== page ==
Access Your Account

Online Banking:
Login Apply

Access by Phone:
361-293-9304 | 866-962-9304

Safety Tips

Safety Tips for Mobile Devices

Switch Kit

We make it easy to switch - open an account today!

Deluxe Check Order

Personal Checks - Order & Status

Timeline & Photo Gallery

The History of Yoakum could be summed up in four words: cattle, railroads, tomatoes, leather. The Yoakum National Bank has been a part of Yoakum's development throughout all of these phases. It has survived two world wars, a major depression and is the only business that has had continuous operation in Yoakum since 1890. Ownership has always been of local origin. Over the years Yoakum National Bank has never been controlled by a single person, family, group or city bank. This is unique for banks of this size.

Yoakum National Bank looks forward to continuing to play a large part in our city's history. We thank you, our customer, for any part you may have played in our history and look forward to the opportunity of serving you in the future.

Choose a year to learn more about Yoakum National Bank's history
Yoakum was still open range land in the mid 1800's while many towns in the area flourished. It was not until July 28th, 1887 when the first train of the recently chartered S.A. and A.P. Railroad reached this area of South Texas that the city of Yoakum was born.

First National Bank was organized in 1890 with an initial capital of $50,000. The original establishment was housed in a rented building on West May Street. Some of the early stockholders were prominent in this part of Texas. B.F. Yoakum and Uriah Lott were builders of the railroad. T.C. Frost and Dan Sullivan were bankers in San Antonio. J.L. Slayden, W.B. Clarkson and W.C. Robards were the builders and owners of the Light and Water Company - one of the early plants of this type. H. Kempner, J.H. Hutchings, George Sealy and John Sealy were all prominent bankers in Galveston. Other original shareholders included Joe. P. Morris of Coleman and B.P. Stephenson of Beeville.

John M. Bennett was elected president of the new bank. As a youth, Bennett and his brother hauled corn to Taylor's army during the Mexican War. He later became trail boss, driving herds of cattle to Abilene, Kansas. He earned enough money to buy a ranch at Sweet Home and later bought a larger place in Jackson County. His son, J.M. Bennett, served the bank as chairman of the board of directors from 1926 to 1953 and his grandson, also J.M. Bennett served as chairman from 1953 to 1978. In March 1987 the election of Dave Marlow marked the fifth generation of the Bennett family to be continuously connected with the Yoakum National Bank.

In 1894 the bank purchased a building on West Grand Avenue and moved its facility to this second location which remained part of the banking home until 1971.
With the railroad being so prominent in Yoakum, Front Street was beautifully adorned with parks such as Railroad Park.

The name of the bank was changed in 1907 from First National to Yoakum National Bank. In 1916 the building next door was purchased and the bank moved to 207 West Grand Avenue.
National currency issued by Yoakum National Bank in the 1920's was signed by W. T. Brian, President and Perry Wendtland, Cashier and later by E.A. Palmer, President and Thos. A. Ridgway, Cashier. National bank notes were taken out of circulation in 1935, but some still remain in private collections.

Huth Memorial Hospital was opened in 1920. A contribution from John L. Huth, who died in 1916 at the age of ninety-three, helped to get it started. The contribution was said to be $30,000.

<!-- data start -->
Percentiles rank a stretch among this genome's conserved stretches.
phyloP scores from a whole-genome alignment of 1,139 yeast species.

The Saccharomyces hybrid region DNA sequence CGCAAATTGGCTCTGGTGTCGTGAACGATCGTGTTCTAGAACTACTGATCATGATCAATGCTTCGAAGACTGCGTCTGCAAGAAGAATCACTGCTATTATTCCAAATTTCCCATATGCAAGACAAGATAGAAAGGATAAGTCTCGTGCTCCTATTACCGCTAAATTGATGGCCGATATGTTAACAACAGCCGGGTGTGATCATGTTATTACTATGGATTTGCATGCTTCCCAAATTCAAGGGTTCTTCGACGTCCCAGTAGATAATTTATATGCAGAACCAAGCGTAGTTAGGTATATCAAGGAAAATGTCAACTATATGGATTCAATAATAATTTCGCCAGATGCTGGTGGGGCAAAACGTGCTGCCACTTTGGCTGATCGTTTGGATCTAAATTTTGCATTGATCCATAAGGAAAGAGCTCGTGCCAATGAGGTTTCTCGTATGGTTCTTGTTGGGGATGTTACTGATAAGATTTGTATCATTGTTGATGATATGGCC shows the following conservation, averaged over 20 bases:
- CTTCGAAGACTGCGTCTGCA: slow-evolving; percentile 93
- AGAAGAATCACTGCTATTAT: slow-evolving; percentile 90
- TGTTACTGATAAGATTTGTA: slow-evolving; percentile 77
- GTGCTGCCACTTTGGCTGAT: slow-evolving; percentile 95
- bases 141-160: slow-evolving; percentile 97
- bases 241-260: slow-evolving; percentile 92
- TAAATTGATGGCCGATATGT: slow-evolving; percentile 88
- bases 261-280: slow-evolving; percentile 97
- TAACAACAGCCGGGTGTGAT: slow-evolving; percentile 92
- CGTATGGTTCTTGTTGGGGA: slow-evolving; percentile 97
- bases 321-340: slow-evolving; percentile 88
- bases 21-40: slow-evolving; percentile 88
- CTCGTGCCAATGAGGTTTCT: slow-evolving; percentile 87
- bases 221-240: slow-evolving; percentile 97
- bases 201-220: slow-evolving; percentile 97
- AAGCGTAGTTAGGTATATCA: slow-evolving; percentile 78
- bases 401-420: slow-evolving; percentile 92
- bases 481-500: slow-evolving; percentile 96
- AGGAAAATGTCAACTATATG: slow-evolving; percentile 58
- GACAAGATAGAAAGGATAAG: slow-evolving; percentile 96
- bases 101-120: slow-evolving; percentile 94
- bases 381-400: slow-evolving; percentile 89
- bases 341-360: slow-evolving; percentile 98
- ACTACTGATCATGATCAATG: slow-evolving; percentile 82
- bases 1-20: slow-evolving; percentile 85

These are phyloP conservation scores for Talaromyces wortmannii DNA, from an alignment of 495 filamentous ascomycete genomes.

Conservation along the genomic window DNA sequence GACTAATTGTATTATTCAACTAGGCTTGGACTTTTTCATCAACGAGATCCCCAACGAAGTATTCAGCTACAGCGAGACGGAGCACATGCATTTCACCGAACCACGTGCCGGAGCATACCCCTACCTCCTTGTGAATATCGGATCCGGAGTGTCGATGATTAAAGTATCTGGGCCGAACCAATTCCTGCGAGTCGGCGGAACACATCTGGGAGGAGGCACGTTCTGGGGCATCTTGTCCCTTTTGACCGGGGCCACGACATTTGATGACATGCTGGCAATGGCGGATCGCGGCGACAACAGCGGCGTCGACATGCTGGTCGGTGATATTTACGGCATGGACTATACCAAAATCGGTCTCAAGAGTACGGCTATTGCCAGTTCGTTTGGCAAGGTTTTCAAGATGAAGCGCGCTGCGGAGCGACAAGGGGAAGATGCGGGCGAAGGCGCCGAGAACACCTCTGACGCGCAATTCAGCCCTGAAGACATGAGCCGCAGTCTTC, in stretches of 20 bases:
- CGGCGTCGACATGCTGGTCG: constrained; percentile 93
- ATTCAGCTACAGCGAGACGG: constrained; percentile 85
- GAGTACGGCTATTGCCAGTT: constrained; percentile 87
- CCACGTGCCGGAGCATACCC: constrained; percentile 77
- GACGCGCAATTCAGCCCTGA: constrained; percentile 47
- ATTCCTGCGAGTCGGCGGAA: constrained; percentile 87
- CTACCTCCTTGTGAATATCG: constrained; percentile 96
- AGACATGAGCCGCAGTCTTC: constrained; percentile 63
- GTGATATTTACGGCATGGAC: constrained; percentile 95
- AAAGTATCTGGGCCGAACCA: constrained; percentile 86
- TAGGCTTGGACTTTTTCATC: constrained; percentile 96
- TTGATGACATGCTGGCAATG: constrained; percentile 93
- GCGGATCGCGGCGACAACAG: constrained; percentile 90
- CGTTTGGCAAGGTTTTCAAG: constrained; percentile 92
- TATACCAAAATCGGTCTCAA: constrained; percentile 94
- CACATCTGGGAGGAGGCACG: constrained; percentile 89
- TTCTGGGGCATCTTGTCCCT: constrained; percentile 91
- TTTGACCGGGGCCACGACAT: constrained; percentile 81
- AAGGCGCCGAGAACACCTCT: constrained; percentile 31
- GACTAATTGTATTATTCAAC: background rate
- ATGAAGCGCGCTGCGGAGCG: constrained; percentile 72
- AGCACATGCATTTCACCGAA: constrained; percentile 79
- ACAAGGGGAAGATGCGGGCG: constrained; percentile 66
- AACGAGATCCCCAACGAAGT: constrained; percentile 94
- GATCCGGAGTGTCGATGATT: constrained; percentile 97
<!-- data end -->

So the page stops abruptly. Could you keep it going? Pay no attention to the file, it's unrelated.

In 1920 Edward B. Carruth became president. He came to Yoakum in 1890 and accepted a clerical position of collector for First National Bank. He was elected assistant cashier of the bank in January, 1891 and director in 1892. He had ambitions of rubbing elbows with members of the business world and of becoming a self-made man. He was highly regarded as a complete master of the intricacies of the national banking system, a fine theoretical banker and an excellent practical banker. He served as president until 1926. W. T. Brian succeeded him and Mr. Carruth was elected to the position of chairman of the board. He served in this position until 1930 when he resigned due to illness.

The first tomatoes were grown in the Yoakum area in 1926. By 1936 tomatoes covered 3500 acres of land. At its height the tomato season saw fifteen packing sheds operating around the clock to sort out and package the green-wrap tomatoes in the thirty pound boxes for shipment to the North. The Yoakum Tom-Tom celebration was begun in 1928 to publicize the tomato business in Yoakum.

In 1926 W. T. Brian was elected president. He had been elected a director of the bank in January, 1904. In this same year he was appointed to his first bank officer title of assistant cashier by the board of directors following a meeting of the shareholders. He had been associated with the bank for over twenty-five years. He was regarded as a careful banker and a quiet person who did not have great interest in social activities. He died in 1929.
Edward A. Palmer was elected a director of the bank in January, 1912. After graduating from Yoakum High School, he joined the forces of the Yoakum National Bank at the age of sixteen. He came up through the ranks beginning in 1901 in his first job as messenger, then called a "runner". He served as president from 1930 until his death on May 27, 1950.

The Great Depression, which started in the early 1930's was all that the name implies. This was a time that was particularly difficult for banks as there was no deposit insurance. "Runs" on banks could be started with nothing more than a rumor. Yoakum National Bank stood solid through this difficult time.
In the 1940's the bank underwent its fourth housing renovation. This consisted of combining the second and third buildings, giving the bank a new modern look. This building remains part of today's downtown area.

1945 World Championship Rodeo saddles were made in Yoakum for Madison Square Garden, New York City, New York.
The fifth president of the bank was Thos. A. Ridgway who was born in the Yoakum community in 1893. After receiving minor wounds in World War I, he returned to Yoakum and opened a bookstore. Mr. Ridgway went to work for Yoakum National Bank and became an assistant cashier in 1930. He became president in 1950 after the death of Edward Palmer and retired from the bank in 1961. He passed away in 1976.
Fred C. Schiege, a native of Round Top, Texas, spent a total of forty-four years associated with the Yoakum National Bank. He worked his way up the ladder as an employee, assistant cashier and the vice-president. Upon retirement of Thos. A. Ridgway in 1961, he attained the presidency. He also served as director of the bank from June, 1950 until his death in 1972. During his tenure as president, assets of Yoakum National Bank doubled. The new building was constructed and occupied. Among his banking peers he was known as the "country banker". His conservative nature was always evident; however, sound progress was always encouraged.